.  .  . |  . *7  . | *7 *7  .
---------+----------+----------
 .  .  . | *7 *7  . | *7 *7  .
 .  .  . |  .  .  . |  .  .  .
 .  .  . | *7 *7  . | *7 *7 *7
---------+----------+----------
 .  . *7 |  . *7 #7 |  .  .  .
 .  7  7 | -7  .  7 |  .  .  7
 .  7  . | -7  .  . |  7  .  7
 
Base: r23467
Cover: c345 & b36
Fin: r7c6
Exclusions: r89c4

.. has this complementary "franken swordfish" (N=3 almost constrained sets):
Code: Select all
 . *7  7 |  7  . *7 |  7  7  7
 .  .  7 |  .  7  . |  .  .  7
 .  .  . |  .  7  . |  7  7  .
---------+----------+----------
 .  .  . |  7  7  . |  7  7  .
 .  .  . |  .  .  . |  .  .  .
 .  .  . |  7  7  . |  7  7  7
---------+----------+----------
 .  .  7 |  .  7 #7 |  .  .  .
 . *7  7 | -7  . *7 |  .  . *7
 . *7  . | -7  .  . | *7  . *7
 
Base: c26 & b9
Cover: r189
Fin: r7c6
Exclusions: r89c4
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Postby Mike Barker » Wed Sep 06, 2006 12:39 am

I guess its how you define a fish. I've always used the requirement that the base set be "n" rows or columns. The dual for the Squirmbag uses a box and thus, in my accounting, is not a fish. It would be better if even this dual didn't exist (which I believe is what happens in some of the examples here, however, I was happy with even finding this guy given the other constraints of the zoo.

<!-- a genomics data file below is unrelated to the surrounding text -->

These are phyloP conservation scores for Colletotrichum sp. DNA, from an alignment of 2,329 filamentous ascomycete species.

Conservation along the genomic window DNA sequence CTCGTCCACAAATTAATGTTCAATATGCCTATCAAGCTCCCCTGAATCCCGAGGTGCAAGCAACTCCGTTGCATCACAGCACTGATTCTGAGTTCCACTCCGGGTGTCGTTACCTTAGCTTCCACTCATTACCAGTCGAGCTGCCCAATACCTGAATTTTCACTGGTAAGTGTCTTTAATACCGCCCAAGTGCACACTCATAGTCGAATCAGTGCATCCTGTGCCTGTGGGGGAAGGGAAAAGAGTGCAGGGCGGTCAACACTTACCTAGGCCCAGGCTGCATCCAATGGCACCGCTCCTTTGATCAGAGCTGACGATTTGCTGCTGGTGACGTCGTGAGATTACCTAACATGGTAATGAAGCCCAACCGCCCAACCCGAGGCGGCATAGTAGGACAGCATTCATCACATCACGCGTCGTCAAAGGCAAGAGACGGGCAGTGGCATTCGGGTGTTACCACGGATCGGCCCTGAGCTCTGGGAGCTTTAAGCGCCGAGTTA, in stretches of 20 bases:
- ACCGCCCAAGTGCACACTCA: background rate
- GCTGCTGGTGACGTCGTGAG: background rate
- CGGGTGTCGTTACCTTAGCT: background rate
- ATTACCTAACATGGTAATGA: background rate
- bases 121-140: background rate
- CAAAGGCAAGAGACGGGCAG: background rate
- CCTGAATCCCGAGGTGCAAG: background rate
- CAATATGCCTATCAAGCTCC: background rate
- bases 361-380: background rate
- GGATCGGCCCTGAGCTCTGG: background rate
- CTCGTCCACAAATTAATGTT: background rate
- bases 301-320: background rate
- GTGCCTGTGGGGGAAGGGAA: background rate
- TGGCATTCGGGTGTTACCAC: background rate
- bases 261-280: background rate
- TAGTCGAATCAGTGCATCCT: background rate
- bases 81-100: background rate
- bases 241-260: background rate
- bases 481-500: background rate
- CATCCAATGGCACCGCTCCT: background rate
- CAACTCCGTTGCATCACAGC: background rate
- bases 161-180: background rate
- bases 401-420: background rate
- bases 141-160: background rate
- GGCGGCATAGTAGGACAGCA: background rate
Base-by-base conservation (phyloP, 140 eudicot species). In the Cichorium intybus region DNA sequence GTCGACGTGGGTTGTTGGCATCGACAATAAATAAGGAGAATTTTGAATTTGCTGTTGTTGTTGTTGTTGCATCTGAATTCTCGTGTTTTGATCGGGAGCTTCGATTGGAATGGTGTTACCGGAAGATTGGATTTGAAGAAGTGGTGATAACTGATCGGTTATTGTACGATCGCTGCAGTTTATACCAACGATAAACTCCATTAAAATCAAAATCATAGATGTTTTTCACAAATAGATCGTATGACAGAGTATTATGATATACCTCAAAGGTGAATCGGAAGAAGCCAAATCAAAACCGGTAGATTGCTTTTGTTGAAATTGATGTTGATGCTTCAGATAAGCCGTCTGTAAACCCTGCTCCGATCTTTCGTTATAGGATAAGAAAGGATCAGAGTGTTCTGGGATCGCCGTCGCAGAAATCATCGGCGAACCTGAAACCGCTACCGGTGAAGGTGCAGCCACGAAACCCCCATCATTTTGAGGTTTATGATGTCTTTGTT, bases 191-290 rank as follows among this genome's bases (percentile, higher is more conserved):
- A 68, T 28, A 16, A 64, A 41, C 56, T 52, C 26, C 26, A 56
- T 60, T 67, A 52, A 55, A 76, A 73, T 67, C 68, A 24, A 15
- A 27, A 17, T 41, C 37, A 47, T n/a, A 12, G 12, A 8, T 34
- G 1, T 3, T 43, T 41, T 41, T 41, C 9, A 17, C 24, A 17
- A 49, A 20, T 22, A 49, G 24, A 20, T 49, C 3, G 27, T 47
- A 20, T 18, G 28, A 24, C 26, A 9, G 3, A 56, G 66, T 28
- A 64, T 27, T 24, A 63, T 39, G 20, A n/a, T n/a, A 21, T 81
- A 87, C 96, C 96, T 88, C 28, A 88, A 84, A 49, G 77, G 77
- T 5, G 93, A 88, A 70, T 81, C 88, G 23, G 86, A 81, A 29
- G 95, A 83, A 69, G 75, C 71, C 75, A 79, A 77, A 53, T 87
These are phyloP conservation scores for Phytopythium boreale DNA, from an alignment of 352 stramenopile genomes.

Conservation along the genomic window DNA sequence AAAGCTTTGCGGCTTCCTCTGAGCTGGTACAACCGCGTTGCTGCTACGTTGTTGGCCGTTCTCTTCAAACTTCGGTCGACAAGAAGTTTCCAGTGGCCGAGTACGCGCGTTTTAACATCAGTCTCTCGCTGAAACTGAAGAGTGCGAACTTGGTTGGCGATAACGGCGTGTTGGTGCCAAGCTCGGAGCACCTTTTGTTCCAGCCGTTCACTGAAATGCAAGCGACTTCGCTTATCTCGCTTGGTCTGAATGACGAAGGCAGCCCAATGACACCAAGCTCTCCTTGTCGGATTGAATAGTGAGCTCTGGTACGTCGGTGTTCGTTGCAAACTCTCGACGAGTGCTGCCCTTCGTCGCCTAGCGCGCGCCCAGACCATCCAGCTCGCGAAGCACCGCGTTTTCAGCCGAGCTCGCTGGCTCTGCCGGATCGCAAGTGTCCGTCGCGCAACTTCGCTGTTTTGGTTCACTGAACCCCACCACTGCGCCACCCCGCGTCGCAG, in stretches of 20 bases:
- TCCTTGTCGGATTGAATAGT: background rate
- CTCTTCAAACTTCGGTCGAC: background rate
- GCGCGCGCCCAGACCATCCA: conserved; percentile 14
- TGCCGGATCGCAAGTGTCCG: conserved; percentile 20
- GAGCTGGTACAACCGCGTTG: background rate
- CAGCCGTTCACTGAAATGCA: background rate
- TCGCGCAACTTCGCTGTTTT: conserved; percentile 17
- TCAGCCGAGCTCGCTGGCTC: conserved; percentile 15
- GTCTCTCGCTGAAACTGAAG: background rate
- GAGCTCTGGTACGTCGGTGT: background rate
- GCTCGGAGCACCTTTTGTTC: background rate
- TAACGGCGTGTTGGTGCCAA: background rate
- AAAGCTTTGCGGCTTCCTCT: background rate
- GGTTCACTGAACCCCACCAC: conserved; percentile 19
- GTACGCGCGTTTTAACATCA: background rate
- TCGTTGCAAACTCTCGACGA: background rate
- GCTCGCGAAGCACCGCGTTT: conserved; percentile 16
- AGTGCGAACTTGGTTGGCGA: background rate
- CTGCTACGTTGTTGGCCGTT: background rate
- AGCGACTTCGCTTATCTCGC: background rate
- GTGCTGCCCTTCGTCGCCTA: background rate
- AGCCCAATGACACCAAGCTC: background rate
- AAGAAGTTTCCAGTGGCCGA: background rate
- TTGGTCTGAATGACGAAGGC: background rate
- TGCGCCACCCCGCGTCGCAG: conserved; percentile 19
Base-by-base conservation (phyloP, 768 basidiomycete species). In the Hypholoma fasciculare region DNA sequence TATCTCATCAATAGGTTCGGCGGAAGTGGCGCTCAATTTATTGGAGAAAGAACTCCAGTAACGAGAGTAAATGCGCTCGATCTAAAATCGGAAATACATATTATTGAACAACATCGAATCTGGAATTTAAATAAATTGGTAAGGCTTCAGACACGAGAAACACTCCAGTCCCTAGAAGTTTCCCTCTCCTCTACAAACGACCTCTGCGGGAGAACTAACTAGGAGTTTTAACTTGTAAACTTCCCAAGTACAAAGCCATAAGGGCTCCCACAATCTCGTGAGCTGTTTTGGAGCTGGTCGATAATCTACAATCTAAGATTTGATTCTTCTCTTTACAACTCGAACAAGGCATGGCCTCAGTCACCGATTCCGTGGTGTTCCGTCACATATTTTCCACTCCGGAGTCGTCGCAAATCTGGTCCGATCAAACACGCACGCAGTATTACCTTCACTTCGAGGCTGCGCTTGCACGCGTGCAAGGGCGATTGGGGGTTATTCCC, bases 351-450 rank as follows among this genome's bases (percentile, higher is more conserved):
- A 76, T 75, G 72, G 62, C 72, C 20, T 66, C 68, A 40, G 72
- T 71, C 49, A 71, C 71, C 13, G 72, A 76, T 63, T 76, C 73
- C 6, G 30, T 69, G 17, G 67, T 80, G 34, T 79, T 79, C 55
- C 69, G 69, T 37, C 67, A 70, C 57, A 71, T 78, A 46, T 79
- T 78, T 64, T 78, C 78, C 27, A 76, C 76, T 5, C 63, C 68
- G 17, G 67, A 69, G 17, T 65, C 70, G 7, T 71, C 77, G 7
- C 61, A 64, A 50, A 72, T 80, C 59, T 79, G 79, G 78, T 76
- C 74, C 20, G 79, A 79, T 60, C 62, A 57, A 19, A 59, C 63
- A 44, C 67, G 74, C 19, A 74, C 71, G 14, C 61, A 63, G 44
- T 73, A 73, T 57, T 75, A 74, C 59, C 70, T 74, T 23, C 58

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Postby Mike Barker » Fri Sep 08, 2006 6:49 pm

This latest update includes a puzzle from Mars and a puzzle from Venus. The Martian puzzle is a carnivorous BUG+4X (think of a Type 3/3B UR with 4 non-bivalued cells and the elimination is part of the BUG. For the distaff side there is a 7-cell XY-ring which also includes an XY-wing. It can also be solved with a 3-element nice loop. I guess many would consider a ring to be a really nice loop! I won't post the pencil marks unless asked, because unlike the last set these should be pretty obvious.

Code: Select all
#23 BUG+4X (Type 3/3B)
...5...79.6.9..1.3.7.1...2...8.......5...461..1.....58.9...7........14....3....97 #23.17

#55 7-node XY-ring
4...7.8........5..6....1.42...8.......5.1.4..3.29......7...93.1....46..5....2.... #55.1y(3-element Nice Loop)
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Postby Mike Barker » Sun Sep 17, 2006 8:00 pm

Here are a couple of new additions to the zoo that are pretty cool.

Code: Select all
#23 BUG+4x (Type 2/2B)
82......6.3.....52.6...81.36....3..12...4....1...6.2.....6.4....9.3...47...5....9 #23.18

#56 Jellyfish (basic, finned, big fin, and franken)
..8..6.4.........6..9...71...7..9....3.1...8..4.5...3.2.6..8.......1..9.1...3.... #56.1 (Franken/Big Fin)

#65 11-node XY-chain
..65.....18..4.9.5......3....846.5....2.....4.59.8..6......614..3....6.......7.83 #65.1y